Ramiro Hernandez ’23 started his fall break off with a bang, taking part in the Harvard Kennedy School’s 2021 Public Leadership Conference earlier this month.
One of just 68 undergraduates from across the U.S. chosen, Hernandez relished the chance to build community with his fellow attendees.
“Hearing all of the projects, initiatives, and change-making that other students are pursuing at campuses across the country was inspiring,” says the honors medical anthropology, peace & conflict studies, and educational studies special major from Hidalgo, Texas, “and I found comfort in sharing a virtual space in which everyone was vulnerable enough to discuss our fears and aspirations.”
The mission of the conference is to inspire student leaders — particularly those from historically underrepresented and underserved communities — to pursue careers in public service. Participants learn what it means to study public policy in a graduate school environment and have opportunities to connect with current Harvard Kennedy School students, faculty, and staff as well as their fellow attendees
“I also really enjoyed hearing from the representatives of various public policy programs, as I learned a lot about financial aid opportunities and fellowships that I was not aware of,” Hernandez says. “I finished the weekend with the confidence that pursuing a career within the field of public policy is the path I’m meant to take.”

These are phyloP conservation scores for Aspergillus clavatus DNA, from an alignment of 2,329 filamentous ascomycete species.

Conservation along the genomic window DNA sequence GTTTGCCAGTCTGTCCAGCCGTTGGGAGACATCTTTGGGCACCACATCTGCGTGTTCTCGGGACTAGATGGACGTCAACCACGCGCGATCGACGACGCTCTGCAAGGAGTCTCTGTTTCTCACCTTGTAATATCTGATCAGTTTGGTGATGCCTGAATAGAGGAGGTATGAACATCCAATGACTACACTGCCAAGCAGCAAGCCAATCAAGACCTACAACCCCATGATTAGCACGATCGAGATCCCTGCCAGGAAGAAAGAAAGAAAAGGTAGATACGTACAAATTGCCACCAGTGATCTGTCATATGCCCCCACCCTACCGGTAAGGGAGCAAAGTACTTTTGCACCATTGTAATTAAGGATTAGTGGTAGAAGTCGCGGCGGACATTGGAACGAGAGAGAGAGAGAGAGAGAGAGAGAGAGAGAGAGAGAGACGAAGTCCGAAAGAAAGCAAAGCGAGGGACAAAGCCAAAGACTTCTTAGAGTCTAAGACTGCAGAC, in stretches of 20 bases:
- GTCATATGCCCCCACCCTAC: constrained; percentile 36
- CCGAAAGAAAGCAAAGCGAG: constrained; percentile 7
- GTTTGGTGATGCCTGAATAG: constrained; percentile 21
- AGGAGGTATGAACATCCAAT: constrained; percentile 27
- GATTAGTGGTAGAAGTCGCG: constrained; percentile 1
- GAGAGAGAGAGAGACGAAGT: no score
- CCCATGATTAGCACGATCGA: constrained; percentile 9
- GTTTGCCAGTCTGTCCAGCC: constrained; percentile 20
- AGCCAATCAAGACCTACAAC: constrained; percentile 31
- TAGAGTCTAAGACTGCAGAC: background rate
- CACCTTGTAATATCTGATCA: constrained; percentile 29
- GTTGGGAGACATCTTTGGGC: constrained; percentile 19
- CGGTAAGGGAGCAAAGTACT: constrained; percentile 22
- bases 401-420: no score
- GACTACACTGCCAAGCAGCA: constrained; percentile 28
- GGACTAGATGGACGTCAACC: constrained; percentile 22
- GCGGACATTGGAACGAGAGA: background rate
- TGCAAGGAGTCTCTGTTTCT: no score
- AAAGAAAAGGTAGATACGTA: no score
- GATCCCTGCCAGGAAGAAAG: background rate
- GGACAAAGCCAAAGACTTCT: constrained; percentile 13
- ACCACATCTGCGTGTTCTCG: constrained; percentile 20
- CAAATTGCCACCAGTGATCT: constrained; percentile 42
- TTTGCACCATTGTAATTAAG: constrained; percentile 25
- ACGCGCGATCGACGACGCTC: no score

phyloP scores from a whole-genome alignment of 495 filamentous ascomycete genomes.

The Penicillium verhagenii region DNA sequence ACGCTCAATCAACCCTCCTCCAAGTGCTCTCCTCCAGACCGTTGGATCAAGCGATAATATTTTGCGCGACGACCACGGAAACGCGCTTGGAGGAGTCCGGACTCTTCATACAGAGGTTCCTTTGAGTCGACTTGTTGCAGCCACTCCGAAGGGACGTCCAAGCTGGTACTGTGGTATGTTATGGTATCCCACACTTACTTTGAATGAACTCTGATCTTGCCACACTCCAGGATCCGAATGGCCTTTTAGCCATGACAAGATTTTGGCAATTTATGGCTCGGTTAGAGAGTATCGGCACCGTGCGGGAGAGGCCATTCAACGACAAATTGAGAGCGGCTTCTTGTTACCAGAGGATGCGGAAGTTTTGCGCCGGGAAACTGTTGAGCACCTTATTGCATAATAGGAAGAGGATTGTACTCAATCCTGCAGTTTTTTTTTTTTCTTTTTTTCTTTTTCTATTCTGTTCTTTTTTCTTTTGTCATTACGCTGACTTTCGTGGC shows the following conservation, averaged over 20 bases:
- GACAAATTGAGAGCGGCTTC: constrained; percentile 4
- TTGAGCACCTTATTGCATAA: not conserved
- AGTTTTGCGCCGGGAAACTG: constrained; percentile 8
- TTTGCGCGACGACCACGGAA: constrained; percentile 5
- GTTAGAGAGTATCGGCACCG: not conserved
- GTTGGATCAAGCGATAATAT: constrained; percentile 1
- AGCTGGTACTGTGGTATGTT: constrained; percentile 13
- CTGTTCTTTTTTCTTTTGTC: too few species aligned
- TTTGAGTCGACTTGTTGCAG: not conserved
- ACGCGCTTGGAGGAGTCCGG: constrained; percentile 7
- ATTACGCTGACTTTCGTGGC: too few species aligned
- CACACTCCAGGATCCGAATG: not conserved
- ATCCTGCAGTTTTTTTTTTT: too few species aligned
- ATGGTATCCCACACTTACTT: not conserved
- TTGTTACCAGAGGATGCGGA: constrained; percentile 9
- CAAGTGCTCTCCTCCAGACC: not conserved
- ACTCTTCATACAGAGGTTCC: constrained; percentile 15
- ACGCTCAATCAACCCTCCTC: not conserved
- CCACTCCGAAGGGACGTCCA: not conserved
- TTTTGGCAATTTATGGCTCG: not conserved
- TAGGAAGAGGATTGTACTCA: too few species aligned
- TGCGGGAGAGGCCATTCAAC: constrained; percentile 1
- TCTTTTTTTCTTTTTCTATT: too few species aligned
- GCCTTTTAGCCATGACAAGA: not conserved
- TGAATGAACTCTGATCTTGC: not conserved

After missing the cut for the conference two years ago, Hernandez was nervous about opening the notification email for this year’s event. But being selected at this time proved fortuitous.
“I’ve become much more grounded in my politics, my beliefs, and the multiple truths I hold dear,” he says, “and I feel much more confident in my change-making abilities.”
Among Hernandez’s activities at Swarthmore are serving as student body vice president, a programming intern with the Intercultural Center, campus treasurer of the Petey Greene Program, and co-chair of the League of United Latin American Citizens Federal Training Institute Partnership. Earlier this year, he was chosen as a reporting fellow for the Pulitzer Center on Crisis Reporting.
A first-generation college student, Hernandez has a broad interest in public service that is grounded in his experience as a second-generation immigrant growing up in a border community in the Rio Grande Valley of South Texas. He is intent on using every opportunity he receives to move resources where they are most needed, ensuring that future generations have everything they need to live well in their communities.
Reflecting on the conference, Hernandez points to the excitement of “meeting 67 other folks who come from backgrounds similar to mine and are just as passionate as I am about improving the conditions of various communities around the world.”